Guatemalan coffee is revered as one of the most flavourful and nuanced cups in the world and with so many growing regions the coffees vary throughout the country both in their cup quality & potential. Most of the coffee in Guatemala these days is grown with the right altitude, soil and climate conditions and most are grown with good quality production and processing systems, resulting in some very good to truly exceptional coffees.
Coffee cultivation in Guatemala was introduced by German immigrants in the 19th century, and coffee has since become a major industry with nearly one quarter of the population involved in coffee production. Guatemala’s high-grown beans (above 4500 feet) are among the world’s best coffee, especially those beans grown on southern volcanic slopes. This country produces 3.5 million bags per year. Coveted blends are the Atitlan and the Huehuetenango.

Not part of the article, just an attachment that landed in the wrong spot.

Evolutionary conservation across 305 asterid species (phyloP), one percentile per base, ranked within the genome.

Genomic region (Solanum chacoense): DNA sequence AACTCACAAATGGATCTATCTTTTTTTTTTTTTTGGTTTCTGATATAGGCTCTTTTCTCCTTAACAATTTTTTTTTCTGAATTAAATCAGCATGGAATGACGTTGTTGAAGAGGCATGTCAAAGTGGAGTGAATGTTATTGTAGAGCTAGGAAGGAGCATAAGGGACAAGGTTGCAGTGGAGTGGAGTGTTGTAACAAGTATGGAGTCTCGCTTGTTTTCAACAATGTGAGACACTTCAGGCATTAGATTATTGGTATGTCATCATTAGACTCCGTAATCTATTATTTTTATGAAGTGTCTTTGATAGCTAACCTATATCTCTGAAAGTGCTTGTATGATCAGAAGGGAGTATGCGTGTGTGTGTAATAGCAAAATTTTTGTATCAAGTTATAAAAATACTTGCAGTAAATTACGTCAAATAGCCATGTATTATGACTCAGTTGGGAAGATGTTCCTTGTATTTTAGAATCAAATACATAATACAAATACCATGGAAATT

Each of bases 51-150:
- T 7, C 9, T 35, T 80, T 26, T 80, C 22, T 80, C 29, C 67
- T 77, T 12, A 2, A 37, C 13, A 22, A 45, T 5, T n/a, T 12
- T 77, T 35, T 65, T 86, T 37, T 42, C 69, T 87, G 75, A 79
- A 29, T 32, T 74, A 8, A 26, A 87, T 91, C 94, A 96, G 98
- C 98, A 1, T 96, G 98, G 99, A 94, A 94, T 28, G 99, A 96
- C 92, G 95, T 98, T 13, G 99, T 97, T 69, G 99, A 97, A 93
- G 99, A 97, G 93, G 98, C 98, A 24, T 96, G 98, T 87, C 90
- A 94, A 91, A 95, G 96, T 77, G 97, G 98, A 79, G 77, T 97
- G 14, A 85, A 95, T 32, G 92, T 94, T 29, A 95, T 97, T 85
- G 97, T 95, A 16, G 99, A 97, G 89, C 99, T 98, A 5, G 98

What makes Guatemalan coffees so unique is its high altitudes, diverse microclimates, consistent rainfall patterns, and excellent cultivation and processing, hence producing a variety of distinctive types of Guatemalan arabica coffees.
More than 225,000 hectares of land are dedicated to the growing of coffee, with production spread across eight distinct regions: Antigua, Acatenango Valley, Atitlan, Cobán, Fraijanes Plateau, Huehuetenango, Nueva Oriente, and San Marcos.
Huehuetenango is probably the most famous (and difficult to pronounce—it is generally said “way-way-ten-AN-go”) region, and has the highest altitudes in the country, as high as 2,000 meters. Crisp malic and citrus acidity, full body, and toffee sweetness mark these coffees, which tend to be the most fruit-forward and can be the most complex of what Guatemala has to offer.